In the other parasites studied, L. tarentolae, L. donovani, P. serpens, and T. cruzi, network replication intermediates resemble those of C. fasciculata. In all cases replicating networks have a peripheral ring of fluorescein fluorescence which enlarges at later stages of replication. We therefore conclude that all of the parasites in this study except for T. brucei utilize the annular mode of kDNA replication.

T. brucei has been considered the most ancient of the parasites studied in this report (Fernandes et al., 1993; Landweber and Gilbert, 1994; Maslov et al., 1996). By this criterion it would appear that kDNA replication by a polar model is the more primitive mechanism, and that the annular mode of replication arose later in evolution. Furthermore, in this scenario the annular mechanism very likely arose before the evolutionary separation of the species which we studied. However, recent work (Lukes et al., 1997) suggests that the Salivarian trypanosomes, which include T. brucei, are evolutionarily derived from the Stercorarian group, to which T. cruzi belongs. This suggests instead that T. cruzi is the more ancient species, and raises the possiblity that the polar mechanism of kDNA replication is a derivative of the annular mechanism.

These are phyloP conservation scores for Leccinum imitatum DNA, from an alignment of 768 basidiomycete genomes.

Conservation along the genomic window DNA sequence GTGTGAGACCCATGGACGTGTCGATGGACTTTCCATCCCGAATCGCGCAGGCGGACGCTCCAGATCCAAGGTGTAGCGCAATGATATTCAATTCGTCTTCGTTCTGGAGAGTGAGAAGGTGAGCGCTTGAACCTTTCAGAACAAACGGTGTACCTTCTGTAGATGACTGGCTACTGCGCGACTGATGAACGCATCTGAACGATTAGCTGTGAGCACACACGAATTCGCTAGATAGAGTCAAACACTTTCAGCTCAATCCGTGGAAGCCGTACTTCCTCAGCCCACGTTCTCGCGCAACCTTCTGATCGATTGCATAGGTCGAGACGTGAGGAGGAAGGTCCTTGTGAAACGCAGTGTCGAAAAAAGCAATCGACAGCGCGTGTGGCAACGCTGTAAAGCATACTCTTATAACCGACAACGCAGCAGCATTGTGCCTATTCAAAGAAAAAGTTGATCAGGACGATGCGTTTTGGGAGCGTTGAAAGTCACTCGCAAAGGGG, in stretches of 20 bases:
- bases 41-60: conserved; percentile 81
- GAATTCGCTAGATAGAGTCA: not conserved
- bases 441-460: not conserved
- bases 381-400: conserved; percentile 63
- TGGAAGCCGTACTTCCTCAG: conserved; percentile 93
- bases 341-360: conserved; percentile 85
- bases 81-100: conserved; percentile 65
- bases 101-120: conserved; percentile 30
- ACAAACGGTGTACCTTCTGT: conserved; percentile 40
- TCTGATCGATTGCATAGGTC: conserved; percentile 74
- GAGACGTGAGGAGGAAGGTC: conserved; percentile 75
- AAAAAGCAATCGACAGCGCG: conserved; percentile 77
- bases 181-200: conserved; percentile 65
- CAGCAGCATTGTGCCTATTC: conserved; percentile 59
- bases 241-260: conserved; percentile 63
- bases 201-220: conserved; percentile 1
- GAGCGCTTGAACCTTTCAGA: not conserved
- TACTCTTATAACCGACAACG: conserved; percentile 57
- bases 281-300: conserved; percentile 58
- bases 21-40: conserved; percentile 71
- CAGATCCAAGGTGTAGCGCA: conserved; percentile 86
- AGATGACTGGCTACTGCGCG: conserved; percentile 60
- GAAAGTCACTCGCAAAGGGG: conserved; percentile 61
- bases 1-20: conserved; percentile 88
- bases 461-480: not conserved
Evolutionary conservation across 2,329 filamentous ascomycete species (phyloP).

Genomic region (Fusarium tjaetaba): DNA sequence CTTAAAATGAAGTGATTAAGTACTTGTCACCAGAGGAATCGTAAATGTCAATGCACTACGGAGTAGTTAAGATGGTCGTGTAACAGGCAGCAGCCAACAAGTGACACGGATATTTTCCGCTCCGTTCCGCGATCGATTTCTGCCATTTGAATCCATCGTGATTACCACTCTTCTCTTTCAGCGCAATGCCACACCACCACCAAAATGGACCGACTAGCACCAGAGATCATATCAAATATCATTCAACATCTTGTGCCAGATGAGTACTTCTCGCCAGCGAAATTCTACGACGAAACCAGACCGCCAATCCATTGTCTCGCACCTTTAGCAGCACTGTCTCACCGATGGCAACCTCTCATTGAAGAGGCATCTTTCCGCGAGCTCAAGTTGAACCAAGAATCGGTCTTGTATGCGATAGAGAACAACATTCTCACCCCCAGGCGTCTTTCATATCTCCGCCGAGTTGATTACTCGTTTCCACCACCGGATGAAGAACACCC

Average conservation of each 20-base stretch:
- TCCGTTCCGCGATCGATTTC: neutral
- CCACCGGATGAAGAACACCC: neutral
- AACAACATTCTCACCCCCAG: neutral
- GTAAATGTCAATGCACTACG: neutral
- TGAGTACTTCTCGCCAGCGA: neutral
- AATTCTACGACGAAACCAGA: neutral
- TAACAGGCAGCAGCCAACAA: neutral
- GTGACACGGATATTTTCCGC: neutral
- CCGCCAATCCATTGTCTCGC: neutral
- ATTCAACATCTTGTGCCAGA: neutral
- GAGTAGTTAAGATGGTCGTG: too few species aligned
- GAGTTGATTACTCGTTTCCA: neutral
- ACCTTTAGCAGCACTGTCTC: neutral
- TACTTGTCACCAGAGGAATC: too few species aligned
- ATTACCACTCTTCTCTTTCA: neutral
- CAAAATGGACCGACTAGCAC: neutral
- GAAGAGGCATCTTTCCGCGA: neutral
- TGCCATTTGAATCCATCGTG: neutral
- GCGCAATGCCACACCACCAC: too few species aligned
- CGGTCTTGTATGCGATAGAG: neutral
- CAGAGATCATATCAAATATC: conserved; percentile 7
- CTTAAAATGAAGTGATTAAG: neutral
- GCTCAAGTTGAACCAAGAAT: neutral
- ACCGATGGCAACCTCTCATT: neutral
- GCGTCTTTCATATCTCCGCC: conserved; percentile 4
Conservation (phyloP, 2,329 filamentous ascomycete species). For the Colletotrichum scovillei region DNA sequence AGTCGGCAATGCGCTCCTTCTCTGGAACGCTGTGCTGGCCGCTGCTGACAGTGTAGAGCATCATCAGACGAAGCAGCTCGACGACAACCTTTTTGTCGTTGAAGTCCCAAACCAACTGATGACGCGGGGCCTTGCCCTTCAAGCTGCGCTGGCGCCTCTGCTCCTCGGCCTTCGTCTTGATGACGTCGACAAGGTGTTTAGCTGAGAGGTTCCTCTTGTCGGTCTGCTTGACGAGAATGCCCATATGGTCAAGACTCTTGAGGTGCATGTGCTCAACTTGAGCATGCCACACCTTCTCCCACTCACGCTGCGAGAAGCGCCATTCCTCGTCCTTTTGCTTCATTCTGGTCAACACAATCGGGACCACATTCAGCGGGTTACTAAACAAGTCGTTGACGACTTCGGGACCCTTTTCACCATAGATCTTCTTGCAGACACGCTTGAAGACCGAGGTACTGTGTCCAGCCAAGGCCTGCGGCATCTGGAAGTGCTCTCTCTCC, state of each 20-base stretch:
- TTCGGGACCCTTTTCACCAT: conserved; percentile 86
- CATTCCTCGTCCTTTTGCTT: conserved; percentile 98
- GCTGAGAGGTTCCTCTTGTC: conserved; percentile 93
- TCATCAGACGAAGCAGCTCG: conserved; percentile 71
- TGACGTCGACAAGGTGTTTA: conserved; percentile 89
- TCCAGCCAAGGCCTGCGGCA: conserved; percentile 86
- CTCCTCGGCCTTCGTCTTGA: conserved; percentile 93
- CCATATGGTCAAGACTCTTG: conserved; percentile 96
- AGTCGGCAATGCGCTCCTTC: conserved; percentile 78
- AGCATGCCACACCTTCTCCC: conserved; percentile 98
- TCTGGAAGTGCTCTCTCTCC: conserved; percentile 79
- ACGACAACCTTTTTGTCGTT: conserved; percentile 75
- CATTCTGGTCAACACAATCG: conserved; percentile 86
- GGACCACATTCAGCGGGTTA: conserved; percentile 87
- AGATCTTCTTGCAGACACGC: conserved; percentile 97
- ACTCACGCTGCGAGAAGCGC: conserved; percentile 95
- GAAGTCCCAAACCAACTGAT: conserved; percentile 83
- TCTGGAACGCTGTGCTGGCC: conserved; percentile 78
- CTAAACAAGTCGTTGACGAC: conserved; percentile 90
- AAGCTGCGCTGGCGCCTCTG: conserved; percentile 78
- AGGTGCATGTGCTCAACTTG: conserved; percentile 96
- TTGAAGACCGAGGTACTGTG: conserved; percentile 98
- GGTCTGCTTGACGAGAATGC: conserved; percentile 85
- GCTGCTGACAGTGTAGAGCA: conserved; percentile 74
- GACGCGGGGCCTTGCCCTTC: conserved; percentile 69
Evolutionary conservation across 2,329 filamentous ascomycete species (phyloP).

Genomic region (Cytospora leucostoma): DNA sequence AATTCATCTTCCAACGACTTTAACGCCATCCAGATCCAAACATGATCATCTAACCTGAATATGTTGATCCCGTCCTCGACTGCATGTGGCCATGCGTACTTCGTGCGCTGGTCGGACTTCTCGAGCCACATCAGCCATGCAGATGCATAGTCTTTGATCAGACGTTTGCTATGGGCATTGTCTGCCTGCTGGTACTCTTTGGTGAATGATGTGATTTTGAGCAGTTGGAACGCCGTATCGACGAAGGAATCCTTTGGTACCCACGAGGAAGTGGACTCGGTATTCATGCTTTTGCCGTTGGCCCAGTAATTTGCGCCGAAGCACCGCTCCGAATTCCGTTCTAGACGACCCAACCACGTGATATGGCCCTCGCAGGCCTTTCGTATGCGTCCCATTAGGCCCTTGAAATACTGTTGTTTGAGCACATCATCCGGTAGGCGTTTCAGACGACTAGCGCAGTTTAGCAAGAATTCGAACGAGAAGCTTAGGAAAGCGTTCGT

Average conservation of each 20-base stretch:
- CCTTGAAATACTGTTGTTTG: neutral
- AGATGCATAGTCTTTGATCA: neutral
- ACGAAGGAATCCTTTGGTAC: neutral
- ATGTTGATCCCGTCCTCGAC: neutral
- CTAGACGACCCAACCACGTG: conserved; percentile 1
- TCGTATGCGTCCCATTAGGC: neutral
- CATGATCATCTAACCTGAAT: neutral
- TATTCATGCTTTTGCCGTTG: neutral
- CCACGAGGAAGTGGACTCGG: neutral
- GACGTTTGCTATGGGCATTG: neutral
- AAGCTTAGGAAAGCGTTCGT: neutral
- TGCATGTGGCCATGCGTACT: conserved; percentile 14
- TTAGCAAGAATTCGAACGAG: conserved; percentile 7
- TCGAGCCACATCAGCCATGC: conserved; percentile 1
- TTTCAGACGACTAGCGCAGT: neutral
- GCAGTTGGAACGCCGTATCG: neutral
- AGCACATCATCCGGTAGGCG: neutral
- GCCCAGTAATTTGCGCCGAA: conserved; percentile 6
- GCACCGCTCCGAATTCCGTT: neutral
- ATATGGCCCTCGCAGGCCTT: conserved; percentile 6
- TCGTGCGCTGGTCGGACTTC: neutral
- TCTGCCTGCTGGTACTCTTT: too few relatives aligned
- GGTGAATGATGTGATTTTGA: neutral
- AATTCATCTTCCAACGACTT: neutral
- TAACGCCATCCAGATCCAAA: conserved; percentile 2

It is interesting that there is no obvious correlation between the replicative mechanism and any other aspect of the network’s structure, such as minicircle size or sequence heterogeneity, or network size. A crucial question which therefore remains to be solved concerns the biological role of the annular kinetoplast replication mechanism, which may involve rotation of the kinetoplast.

This research was supported by NIH grant GM27608. We thank Viiu Klein for her outstanding technical help and Teresa Zimmers for preliminary EM experiments that led to the development of this project. We thank Derrick Robinson for valuable advice on fluorescence microscopy, Dmitri Maslov for enlightening comments on evolutionary issues and all members of our lab for lively discussion and input.